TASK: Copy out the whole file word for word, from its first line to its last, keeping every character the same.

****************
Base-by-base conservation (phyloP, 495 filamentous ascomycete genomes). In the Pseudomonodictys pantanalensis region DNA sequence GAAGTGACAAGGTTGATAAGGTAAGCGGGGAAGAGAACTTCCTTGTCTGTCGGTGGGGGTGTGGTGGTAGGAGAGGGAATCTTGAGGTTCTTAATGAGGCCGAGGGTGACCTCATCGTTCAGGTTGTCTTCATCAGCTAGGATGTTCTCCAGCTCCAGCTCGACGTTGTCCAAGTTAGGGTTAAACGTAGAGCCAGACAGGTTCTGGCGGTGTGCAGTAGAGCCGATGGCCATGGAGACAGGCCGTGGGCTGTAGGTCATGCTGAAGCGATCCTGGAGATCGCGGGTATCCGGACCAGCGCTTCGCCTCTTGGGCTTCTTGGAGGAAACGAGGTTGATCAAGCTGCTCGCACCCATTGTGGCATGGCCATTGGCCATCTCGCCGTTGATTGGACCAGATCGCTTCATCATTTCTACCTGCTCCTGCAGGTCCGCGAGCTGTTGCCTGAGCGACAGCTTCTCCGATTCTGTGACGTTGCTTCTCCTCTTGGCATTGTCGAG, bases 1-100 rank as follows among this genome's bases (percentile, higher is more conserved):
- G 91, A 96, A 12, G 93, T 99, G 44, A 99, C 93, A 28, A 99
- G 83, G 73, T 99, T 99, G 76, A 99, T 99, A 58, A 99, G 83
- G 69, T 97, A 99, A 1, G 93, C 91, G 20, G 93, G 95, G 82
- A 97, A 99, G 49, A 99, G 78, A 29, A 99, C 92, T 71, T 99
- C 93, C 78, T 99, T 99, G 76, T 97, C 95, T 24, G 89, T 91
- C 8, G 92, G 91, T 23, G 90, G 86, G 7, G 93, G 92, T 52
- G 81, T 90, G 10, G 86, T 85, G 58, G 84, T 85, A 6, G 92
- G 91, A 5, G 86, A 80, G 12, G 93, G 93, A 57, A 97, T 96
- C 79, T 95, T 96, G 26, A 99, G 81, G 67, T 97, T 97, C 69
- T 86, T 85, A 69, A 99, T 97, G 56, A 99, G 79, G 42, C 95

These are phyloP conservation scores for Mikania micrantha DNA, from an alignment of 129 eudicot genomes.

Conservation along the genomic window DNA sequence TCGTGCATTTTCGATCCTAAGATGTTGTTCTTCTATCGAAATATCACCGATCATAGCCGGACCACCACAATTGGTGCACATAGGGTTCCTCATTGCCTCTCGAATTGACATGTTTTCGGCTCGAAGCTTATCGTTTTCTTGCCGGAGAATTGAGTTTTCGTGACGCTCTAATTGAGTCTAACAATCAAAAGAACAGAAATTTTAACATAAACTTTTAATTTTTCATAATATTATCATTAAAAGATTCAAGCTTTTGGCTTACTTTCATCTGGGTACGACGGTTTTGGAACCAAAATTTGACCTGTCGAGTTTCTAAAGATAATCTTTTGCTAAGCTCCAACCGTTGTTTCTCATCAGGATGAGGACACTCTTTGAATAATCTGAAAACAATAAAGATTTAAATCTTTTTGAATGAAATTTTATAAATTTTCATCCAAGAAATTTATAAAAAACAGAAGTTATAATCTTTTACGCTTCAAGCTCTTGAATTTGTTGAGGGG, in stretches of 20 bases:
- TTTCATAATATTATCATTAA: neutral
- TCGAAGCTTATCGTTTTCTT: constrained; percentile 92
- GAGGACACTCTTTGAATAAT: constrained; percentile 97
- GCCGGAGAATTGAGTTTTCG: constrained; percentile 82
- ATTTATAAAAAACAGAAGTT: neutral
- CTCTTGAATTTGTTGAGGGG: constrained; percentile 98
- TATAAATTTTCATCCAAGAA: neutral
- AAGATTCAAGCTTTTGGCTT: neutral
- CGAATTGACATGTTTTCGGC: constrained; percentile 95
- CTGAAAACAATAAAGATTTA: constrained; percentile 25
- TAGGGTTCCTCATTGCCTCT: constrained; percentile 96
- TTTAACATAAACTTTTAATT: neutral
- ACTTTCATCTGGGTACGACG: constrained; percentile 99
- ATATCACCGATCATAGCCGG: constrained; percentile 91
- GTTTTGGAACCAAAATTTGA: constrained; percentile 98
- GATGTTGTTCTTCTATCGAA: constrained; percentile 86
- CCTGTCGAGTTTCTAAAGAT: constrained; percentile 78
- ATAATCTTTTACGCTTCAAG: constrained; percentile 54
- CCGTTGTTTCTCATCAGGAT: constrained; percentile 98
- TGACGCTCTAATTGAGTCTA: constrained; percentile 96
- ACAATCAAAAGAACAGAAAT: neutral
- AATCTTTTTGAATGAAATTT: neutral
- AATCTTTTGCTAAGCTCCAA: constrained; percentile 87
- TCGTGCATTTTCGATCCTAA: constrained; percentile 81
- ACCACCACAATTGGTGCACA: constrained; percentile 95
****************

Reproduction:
Base-by-base conservation (phyloP, 495 filamentous ascomycete genomes). In the Pseudomonodictys pantanalensis region DNA sequence GAAGTGACAAGGTTGATAAGGTAAGCGGGGAAGAGAACTTCCTTGTCTGTCGGTGGGGGTGTGGTGGTAGGAGAGGGAATCTTGAGGTTCTTAATGAGGCCGAGGGTGACCTCATCGTTCAGGTTGTCTTCATCAGCTAGGATGTTCTCCAGCTCCAGCTCGACGTTGTCCAAGTTAGGGTTAAACGTAGAGCCAGACAGGTTCTGGCGGTGTGCAGTAGAGCCGATGGCCATGGAGACAGGCCGTGGGCTGTAGGTCATGCTGAAGCGATCCTGGAGATCGCGGGTATCCGGACCAGCGCTTCGCCTCTTGGGCTTCTTGGAGGAAACGAGGTTGATCAAGCTGCTCGCACCCATTGTGGCATGGCCATTGGCCATCTCGCCGTTGATTGGACCAGATCGCTTCATCATTTCTACCTGCTCCTGCAGGTCCGCGAGCTGTTGCCTGAGCGACAGCTTCTCCGATTCTGTGACGTTGCTTCTCCTCTTGGCATTGTCGAG, bases 1-100 rank as follows among this genome's bases (percentile, higher is more conserved):
- G 91, A 96, A 12, G 93, T 99, G 44, A 99, C 93, A 28, A 99
- G 83, G 73, T 99, T 99, G 76, A 99, T 99, A 58, A 99, G 83
- G 69, T 97, A 99, A 1, G 93, C 91, G 20, G 93, G 95, G 82
- A 97, A 99, G 49, A 99, G 78, A 29, A 99, C 92, T 71, T 99
- C 93, C 78, T 99, T 99, G 76, T 97, C 95, T 24, G 89, T 91
- C 8, G 92, G 91, T 23, G 90, G 86, G 7, G 93, G 92, T 52
- G 81, T 90, G 10, G 86, T 85, G 58, G 84, T 85, A 6, G 92
- G 91, A 5, G 86, A 80, G 12, G 93, G 93, A 57, A 97, T 96
- C 79, T 95, T 96, G 26, A 99, G 81, G 67, T 97, T 97, C 69
- T 86, T 85, A 69, A 99, T 97, G 56, A 99, G 79, G 42, C 95

These are phyloP conservation scores for Mikania micrantha DNA, from an alignment of 129 eudicot genomes.

Conservation along the genomic window DNA sequence TCGTGCATTTTCGATCCTAAGATGTTGTTCTTCTATCGAAATATCACCGATCATAGCCGGACCACCACAATTGGTGCACATAGGGTTCCTCATTGCCTCTCGAATTGACATGTTTTCGGCTCGAAGCTTATCGTTTTCTTGCCGGAGAATTGAGTTTTCGTGACGCTCTAATTGAGTCTAACAATCAAAAGAACAGAAATTTTAACATAAACTTTTAATTTTTCATAATATTATCATTAAAAGATTCAAGCTTTTGGCTTACTTTCATCTGGGTACGACGGTTTTGGAACCAAAATTTGACCTGTCGAGTTTCTAAAGATAATCTTTTGCTAAGCTCCAACCGTTGTTTCTCATCAGGATGAGGACACTCTTTGAATAATCTGAAAACAATAAAGATTTAAATCTTTTTGAATGAAATTTTATAAATTTTCATCCAAGAAATTTATAAAAAACAGAAGTTATAATCTTTTACGCTTCAAGCTCTTGAATTTGTTGAGGGG, in stretches of 20 bases:
- TTTCATAATATTATCATTAA: neutral
- TCGAAGCTTATCGTTTTCTT: constrained; percentile 92
- GAGGACACTCTTTGAATAAT: constrained; percentile 97
- GCCGGAGAATTGAGTTTTCG: constrained; percentile 82
- ATTTATAAAAAACAGAAGTT: neutral
- CTCTTGAATTTGTTGAGGGG: constrained; percentile 98
- TATAAATTTTCATCCAAGAA: neutral
- AAGATTCAAGCTTTTGGCTT: neutral
- CGAATTGACATGTTTTCGGC: constrained; percentile 95
- CTGAAAACAATAAAGATTTA: constrained; percentile 25
- TAGGGTTCCTCATTGCCTCT: constrained; percentile 96
- TTTAACATAAACTTTTAATT: neutral
- ACTTTCATCTGGGTACGACG: constrained; percentile 99
- ATATCACCGATCATAGCCGG: constrained; percentile 91
- GTTTTGGAACCAAAATTTGA: constrained; percentile 98
- GATGTTGTTCTTCTATCGAA: constrained; percentile 86
- CCTGTCGAGTTTCTAAAGAT: constrained; percentile 78
- ATAATCTTTTACGCTTCAAG: constrained; percentile 54
- CCGTTGTTTCTCATCAGGAT: constrained; percentile 98
- TGACGCTCTAATTGAGTCTA: constrained; percentile 96
- ACAATCAAAAGAACAGAAAT: neutral
- AATCTTTTTGAATGAAATTT: neutral
- AATCTTTTGCTAAGCTCCAA: constrained; percentile 87
- TCGTGCATTTTCGATCCTAA: constrained; percentile 81
- ACCACCACAATTGGTGCACA: constrained; percentile 95